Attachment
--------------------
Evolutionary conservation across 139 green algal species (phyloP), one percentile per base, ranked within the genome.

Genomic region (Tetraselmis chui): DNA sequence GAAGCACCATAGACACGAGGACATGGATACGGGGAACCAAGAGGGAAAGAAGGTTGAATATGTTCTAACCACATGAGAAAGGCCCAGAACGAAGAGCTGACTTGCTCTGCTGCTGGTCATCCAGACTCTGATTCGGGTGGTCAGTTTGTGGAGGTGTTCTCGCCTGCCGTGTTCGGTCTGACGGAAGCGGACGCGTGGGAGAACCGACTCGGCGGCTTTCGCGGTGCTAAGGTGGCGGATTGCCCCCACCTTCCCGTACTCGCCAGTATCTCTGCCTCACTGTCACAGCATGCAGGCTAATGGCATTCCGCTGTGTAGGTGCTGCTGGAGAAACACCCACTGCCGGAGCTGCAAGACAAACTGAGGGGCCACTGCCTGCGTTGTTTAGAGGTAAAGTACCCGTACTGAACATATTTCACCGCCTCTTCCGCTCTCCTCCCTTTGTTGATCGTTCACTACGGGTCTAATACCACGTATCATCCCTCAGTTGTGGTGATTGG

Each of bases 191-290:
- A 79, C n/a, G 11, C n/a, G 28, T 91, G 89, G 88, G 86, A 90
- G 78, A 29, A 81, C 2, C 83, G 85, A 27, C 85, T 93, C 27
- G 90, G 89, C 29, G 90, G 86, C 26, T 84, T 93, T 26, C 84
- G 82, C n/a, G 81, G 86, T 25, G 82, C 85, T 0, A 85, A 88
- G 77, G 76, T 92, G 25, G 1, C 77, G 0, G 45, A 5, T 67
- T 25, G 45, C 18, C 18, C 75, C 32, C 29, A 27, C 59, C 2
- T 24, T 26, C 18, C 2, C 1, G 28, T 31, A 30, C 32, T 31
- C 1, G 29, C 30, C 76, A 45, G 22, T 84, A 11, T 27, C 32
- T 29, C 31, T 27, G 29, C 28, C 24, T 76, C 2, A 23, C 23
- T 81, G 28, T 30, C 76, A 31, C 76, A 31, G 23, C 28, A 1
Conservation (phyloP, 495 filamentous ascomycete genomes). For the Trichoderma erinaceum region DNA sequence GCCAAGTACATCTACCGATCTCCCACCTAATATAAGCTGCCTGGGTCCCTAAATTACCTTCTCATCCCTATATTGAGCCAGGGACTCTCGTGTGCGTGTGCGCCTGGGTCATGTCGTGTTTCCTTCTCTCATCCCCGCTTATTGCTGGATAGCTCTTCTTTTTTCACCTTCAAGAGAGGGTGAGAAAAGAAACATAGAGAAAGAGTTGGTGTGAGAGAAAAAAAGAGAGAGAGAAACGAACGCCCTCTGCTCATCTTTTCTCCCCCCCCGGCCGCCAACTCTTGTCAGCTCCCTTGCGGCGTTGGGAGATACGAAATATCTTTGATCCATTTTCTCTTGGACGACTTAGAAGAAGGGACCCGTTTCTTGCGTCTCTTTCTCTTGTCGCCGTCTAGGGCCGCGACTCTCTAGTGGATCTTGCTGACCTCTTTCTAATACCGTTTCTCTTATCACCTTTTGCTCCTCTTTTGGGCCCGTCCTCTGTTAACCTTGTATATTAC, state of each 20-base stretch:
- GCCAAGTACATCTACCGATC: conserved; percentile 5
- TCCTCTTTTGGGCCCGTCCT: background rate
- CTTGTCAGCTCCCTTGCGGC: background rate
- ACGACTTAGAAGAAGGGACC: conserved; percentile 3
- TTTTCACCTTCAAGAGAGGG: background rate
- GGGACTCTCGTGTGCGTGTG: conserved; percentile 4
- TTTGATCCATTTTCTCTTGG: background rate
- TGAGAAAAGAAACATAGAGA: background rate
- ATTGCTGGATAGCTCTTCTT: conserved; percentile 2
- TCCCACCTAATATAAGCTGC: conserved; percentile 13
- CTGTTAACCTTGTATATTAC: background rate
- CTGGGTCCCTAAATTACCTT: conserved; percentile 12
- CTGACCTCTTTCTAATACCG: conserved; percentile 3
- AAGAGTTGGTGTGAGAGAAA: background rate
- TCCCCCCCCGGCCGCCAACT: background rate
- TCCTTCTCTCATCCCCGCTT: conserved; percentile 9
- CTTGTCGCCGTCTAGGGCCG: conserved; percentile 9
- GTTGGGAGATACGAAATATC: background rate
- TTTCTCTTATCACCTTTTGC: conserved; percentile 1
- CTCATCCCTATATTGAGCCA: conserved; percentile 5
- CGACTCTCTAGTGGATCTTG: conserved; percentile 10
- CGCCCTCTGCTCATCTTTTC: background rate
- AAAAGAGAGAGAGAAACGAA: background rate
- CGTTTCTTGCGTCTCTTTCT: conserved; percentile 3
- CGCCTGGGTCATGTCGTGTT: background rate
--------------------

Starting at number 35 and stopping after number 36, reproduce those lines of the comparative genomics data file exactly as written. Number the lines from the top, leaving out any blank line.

- CGACTCTCTAGTGGATCTTG: conserved; percentile 10
- CGCCCTCTGCTCATCTTTTC: background rate